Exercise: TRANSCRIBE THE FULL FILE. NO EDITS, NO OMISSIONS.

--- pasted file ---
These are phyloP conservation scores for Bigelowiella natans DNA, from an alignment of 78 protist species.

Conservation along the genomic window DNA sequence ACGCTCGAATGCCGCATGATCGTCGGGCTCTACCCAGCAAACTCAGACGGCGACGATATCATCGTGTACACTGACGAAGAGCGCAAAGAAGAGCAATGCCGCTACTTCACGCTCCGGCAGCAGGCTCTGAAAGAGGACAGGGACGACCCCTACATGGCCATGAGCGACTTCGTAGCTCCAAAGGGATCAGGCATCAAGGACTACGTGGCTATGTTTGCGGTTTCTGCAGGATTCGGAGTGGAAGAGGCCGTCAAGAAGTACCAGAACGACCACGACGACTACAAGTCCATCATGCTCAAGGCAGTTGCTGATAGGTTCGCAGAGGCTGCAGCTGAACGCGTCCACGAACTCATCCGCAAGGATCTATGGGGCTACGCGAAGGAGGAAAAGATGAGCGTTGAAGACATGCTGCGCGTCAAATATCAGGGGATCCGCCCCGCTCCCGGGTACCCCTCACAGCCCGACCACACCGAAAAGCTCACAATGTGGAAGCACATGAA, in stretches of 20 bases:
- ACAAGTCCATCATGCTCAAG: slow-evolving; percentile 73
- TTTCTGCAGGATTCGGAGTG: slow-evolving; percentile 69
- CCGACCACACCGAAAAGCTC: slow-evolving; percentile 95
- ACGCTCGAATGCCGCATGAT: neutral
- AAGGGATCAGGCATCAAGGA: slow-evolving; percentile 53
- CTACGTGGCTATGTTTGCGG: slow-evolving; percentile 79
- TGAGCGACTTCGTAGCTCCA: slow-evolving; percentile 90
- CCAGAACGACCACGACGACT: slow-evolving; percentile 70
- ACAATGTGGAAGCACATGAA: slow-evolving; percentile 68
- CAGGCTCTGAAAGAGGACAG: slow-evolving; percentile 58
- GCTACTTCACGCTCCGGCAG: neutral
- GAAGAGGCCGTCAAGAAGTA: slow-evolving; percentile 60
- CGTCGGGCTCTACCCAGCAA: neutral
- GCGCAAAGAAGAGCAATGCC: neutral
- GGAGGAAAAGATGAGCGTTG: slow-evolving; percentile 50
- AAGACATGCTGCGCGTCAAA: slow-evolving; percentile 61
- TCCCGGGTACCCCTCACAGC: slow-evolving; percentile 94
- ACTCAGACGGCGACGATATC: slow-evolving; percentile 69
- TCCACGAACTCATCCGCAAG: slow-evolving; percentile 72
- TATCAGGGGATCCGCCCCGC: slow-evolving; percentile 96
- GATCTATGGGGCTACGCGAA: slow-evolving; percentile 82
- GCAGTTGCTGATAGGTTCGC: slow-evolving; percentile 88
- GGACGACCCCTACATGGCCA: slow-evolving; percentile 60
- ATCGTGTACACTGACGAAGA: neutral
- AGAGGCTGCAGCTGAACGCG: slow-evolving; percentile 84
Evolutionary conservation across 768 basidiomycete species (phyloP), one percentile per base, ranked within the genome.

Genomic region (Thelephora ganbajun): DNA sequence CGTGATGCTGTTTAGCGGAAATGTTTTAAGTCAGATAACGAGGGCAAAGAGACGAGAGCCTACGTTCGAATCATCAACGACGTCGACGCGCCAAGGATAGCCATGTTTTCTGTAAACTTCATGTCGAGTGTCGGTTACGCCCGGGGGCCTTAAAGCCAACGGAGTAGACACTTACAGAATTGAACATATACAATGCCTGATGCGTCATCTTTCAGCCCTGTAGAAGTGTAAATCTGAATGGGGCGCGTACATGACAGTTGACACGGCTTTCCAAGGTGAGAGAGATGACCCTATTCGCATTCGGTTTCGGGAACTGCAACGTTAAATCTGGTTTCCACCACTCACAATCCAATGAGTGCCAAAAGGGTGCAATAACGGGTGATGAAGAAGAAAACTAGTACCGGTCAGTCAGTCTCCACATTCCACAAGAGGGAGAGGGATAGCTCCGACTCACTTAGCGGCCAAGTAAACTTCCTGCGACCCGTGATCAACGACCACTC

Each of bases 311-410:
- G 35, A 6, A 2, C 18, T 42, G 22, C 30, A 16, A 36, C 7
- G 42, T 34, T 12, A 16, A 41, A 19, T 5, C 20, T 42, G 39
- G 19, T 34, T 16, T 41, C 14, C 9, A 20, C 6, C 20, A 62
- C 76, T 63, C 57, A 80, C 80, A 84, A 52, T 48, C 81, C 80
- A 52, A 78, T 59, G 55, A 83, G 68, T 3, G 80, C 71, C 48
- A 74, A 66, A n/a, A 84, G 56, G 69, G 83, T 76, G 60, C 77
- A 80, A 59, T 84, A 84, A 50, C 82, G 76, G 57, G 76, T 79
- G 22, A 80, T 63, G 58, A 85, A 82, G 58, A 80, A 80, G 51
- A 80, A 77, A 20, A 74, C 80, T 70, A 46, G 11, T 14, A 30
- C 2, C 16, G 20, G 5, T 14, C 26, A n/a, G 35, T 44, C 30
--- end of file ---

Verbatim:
These are phyloP conservation scores for Bigelowiella natans DNA, from an alignment of 78 protist species.

Conservation along the genomic window DNA sequence ACGCTCGAATGCCGCATGATCGTCGGGCTCTACCCAGCAAACTCAGACGGCGACGATATCATCGTGTACACTGACGAAGAGCGCAAAGAAGAGCAATGCCGCTACTTCACGCTCCGGCAGCAGGCTCTGAAAGAGGACAGGGACGACCCCTACATGGCCATGAGCGACTTCGTAGCTCCAAAGGGATCAGGCATCAAGGACTACGTGGCTATGTTTGCGGTTTCTGCAGGATTCGGAGTGGAAGAGGCCGTCAAGAAGTACCAGAACGACCACGACGACTACAAGTCCATCATGCTCAAGGCAGTTGCTGATAGGTTCGCAGAGGCTGCAGCTGAACGCGTCCACGAACTCATCCGCAAGGATCTATGGGGCTACGCGAAGGAGGAAAAGATGAGCGTTGAAGACATGCTGCGCGTCAAATATCAGGGGATCCGCCCCGCTCCCGGGTACCCCTCACAGCCCGACCACACCGAAAAGCTCACAATGTGGAAGCACATGAA, in stretches of 20 bases:
- ACAAGTCCATCATGCTCAAG: slow-evolving; percentile 73
- TTTCTGCAGGATTCGGAGTG: slow-evolving; percentile 69
- CCGACCACACCGAAAAGCTC: slow-evolving; percentile 95
- ACGCTCGAATGCCGCATGAT: neutral
- AAGGGATCAGGCATCAAGGA: slow-evolving; percentile 53
- CTACGTGGCTATGTTTGCGG: slow-evolving; percentile 79
- TGAGCGACTTCGTAGCTCCA: slow-evolving; percentile 90
- CCAGAACGACCACGACGACT: slow-evolving; percentile 70
- ACAATGTGGAAGCACATGAA: slow-evolving; percentile 68
- CAGGCTCTGAAAGAGGACAG: slow-evolving; percentile 58
- GCTACTTCACGCTCCGGCAG: neutral
- GAAGAGGCCGTCAAGAAGTA: slow-evolving; percentile 60
- CGTCGGGCTCTACCCAGCAA: neutral
- GCGCAAAGAAGAGCAATGCC: neutral
- GGAGGAAAAGATGAGCGTTG: slow-evolving; percentile 50
- AAGACATGCTGCGCGTCAAA: slow-evolving; percentile 61
- TCCCGGGTACCCCTCACAGC: slow-evolving; percentile 94
- ACTCAGACGGCGACGATATC: slow-evolving; percentile 69
- TCCACGAACTCATCCGCAAG: slow-evolving; percentile 72
- TATCAGGGGATCCGCCCCGC: slow-evolving; percentile 96
- GATCTATGGGGCTACGCGAA: slow-evolving; percentile 82
- GCAGTTGCTGATAGGTTCGC: slow-evolving; percentile 88
- GGACGACCCCTACATGGCCA: slow-evolving; percentile 60
- ATCGTGTACACTGACGAAGA: neutral
- AGAGGCTGCAGCTGAACGCG: slow-evolving; percentile 84
Evolutionary conservation across 768 basidiomycete species (phyloP), one percentile per base, ranked within the genome.

Genomic region (Thelephora ganbajun): DNA sequence CGTGATGCTGTTTAGCGGAAATGTTTTAAGTCAGATAACGAGGGCAAAGAGACGAGAGCCTACGTTCGAATCATCAACGACGTCGACGCGCCAAGGATAGCCATGTTTTCTGTAAACTTCATGTCGAGTGTCGGTTACGCCCGGGGGCCTTAAAGCCAACGGAGTAGACACTTACAGAATTGAACATATACAATGCCTGATGCGTCATCTTTCAGCCCTGTAGAAGTGTAAATCTGAATGGGGCGCGTACATGACAGTTGACACGGCTTTCCAAGGTGAGAGAGATGACCCTATTCGCATTCGGTTTCGGGAACTGCAACGTTAAATCTGGTTTCCACCACTCACAATCCAATGAGTGCCAAAAGGGTGCAATAACGGGTGATGAAGAAGAAAACTAGTACCGGTCAGTCAGTCTCCACATTCCACAAGAGGGAGAGGGATAGCTCCGACTCACTTAGCGGCCAAGTAAACTTCCTGCGACCCGTGATCAACGACCACTC

Each of bases 311-410:
- G 35, A 6, A 2, C 18, T 42, G 22, C 30, A 16, A 36, C 7
- G 42, T 34, T 12, A 16, A 41, A 19, T 5, C 20, T 42, G 39
- G 19, T 34, T 16, T 41, C 14, C 9, A 20, C 6, C 20, A 62
- C 76, T 63, C 57, A 80, C 80, A 84, A 52, T 48, C 81, C 80
- A 52, A 78, T 59, G 55, A 83, G 68, T 3, G 80, C 71, C 48
- A 74, A 66, A n/a, A 84, G 56, G 69, G 83, T 76, G 60, C 77
- A 80, A 59, T 84, A 84, A 50, C 82, G 76, G 57, G 76, T 79
- G 22, A 80, T 63, G 58, A 85, A 82, G 58, A 80, A 80, G 51
- A 80, A 77, A 20, A 74, C 80, T 70, A 46, G 11, T 14, A 30
- C 2, C 16, G 20, G 5, T 14, C 26, A n/a, G 35, T 44, C 30